Because the first step of the above reaction is the addition of an electrophile (H+) to the alkene, the reaction is called an electrophilic addition reaction. Electrophilic addition reaction is a characteristic type of reaction of alkenes, several other addition reactions we will see later also belong to this category.

The two possible products of this reaction are constitutional isomers to each other. For the reaction in which two or more constitutional isomers could be obtained as products, but one of them predominates, the reaction is said to be a regioselective reaction. Regio comes from Latin word regionem that means direction. The regioselectivity trend of the electrophilic addition of HX to alkenes had been summarized as Markovnikov’s rule by Russian chemist Vladimir Markovnikov. One way to state Markovnikov’s rule is that in the addition of HX to an alkene, the hydrogen atom adds to the double bond carbon that has greater number of hydrogen atoms. 

The underlying reasoning for Markovnikov’s rule is the stability of carbocation intermediate that involved in reaction mechanism. It seems easy for you to just memorize the rule or just memorize the fact that 2-bromo-2-methylpropane is the product for above reaction, without understanding why. However, you will notice soon that your memorization will be overwhelmed and mixed up with many more reactions coming up. The proper way to study organic reactions is to learn and understand the mechanism, unify the principles of reactions based on mechanism. The mastery of the contents will much easier and a lot more fun in this way, rather than trying to memorize tons of reactions.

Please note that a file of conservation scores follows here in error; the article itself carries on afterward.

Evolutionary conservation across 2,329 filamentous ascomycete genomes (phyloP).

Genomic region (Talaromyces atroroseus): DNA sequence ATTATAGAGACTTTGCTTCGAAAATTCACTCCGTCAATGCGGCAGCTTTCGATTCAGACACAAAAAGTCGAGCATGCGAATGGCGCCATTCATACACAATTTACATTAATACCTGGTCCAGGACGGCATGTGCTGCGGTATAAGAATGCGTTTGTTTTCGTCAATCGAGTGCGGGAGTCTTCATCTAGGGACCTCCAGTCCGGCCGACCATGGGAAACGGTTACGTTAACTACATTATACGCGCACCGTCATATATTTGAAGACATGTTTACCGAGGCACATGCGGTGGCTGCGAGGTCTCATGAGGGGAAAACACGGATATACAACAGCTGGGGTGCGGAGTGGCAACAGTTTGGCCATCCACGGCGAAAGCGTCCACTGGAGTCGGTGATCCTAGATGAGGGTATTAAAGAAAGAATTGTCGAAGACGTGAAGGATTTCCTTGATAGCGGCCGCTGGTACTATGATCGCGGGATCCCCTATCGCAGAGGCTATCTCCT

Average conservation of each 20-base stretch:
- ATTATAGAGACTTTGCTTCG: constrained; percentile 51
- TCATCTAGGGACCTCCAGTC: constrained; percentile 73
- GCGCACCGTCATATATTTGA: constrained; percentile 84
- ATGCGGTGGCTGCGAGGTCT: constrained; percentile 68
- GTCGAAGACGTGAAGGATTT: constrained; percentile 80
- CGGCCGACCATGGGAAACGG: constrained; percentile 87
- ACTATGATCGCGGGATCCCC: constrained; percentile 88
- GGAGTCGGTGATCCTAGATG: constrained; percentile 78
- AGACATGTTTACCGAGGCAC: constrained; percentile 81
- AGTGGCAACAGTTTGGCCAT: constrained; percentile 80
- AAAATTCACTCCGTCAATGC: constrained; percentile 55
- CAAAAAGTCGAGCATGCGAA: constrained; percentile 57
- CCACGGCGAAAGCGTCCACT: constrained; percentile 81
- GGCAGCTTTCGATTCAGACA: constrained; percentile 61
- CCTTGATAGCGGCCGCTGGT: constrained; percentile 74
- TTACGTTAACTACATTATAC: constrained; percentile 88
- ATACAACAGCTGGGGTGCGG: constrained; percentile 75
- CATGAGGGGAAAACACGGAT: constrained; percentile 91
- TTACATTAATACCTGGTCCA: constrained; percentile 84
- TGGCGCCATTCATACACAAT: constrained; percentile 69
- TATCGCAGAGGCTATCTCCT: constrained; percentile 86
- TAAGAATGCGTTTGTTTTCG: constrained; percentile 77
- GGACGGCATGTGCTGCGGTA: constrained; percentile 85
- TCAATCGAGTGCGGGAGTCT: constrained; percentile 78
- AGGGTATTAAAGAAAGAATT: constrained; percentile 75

Exercises 10.1

Show structure of the major product for following addition reactions.
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Answers to Practice Questions Chapter 10

Exercises 10.2

For the addition of HBr to 3-methyl-1-butene, two products were observed. Show the reaction mechanism to explain the formation of both products.

 

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10.2.2 Radical Addition of HBr to Alkenes 

In last section we learned that the electrophilic addition of HX to alkene gives addition products that follow Markovnikov’s rule. Here we will learn that the hydrobromide, HBr, can also add to alkene in a way that gives anti-Markovnikov product.

 

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Figure 10.2f Electrophilic addition produces Markovnikov product & radical addition produces Anti-Markovnikov product

The anti-Markovnikov product are obtained through different mechanism, that is the radical mechanism. To initiate radical mechanism, peroxide must be involved in order to generate the radical in the initiation step of the mechanism. The O-O bond of peroxide is weak (with bond energy of about 150 kJ/mol), and it undergoes the homolytic cleavage readily with heat to produce alkoxyl radicals. The peroxide therefore acts as radical initiator by generating radicals, and the addition is called radical addition. The detailed radical addition mechanism of the above addition of HBr to 2-methylpropene is given here.

 

Radical Addition Mechanism:

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Figure 10.2g Radical Addition Mechanism:

The initiation involves two steps for the radical addition mechanism. The alkoxyl radical generated in step 1 reacts with H-Br to generate bromine radical, Br·, that reacts with alkene to initiate the chain reaction in propagation steps. It shown clearly in the propagation steps that the order of the addition is reversed in radical addition comparing to that of electrophilic addition. Specifically, the bromine radical (Br) is added to the double bond first followed by the abstraction of hydrogen atom (H), therefore the anti-Markovnikov product is produced as a result.

One more note is that only HBr proceed with radical addition in the presence of peroxide, not HCl or HI.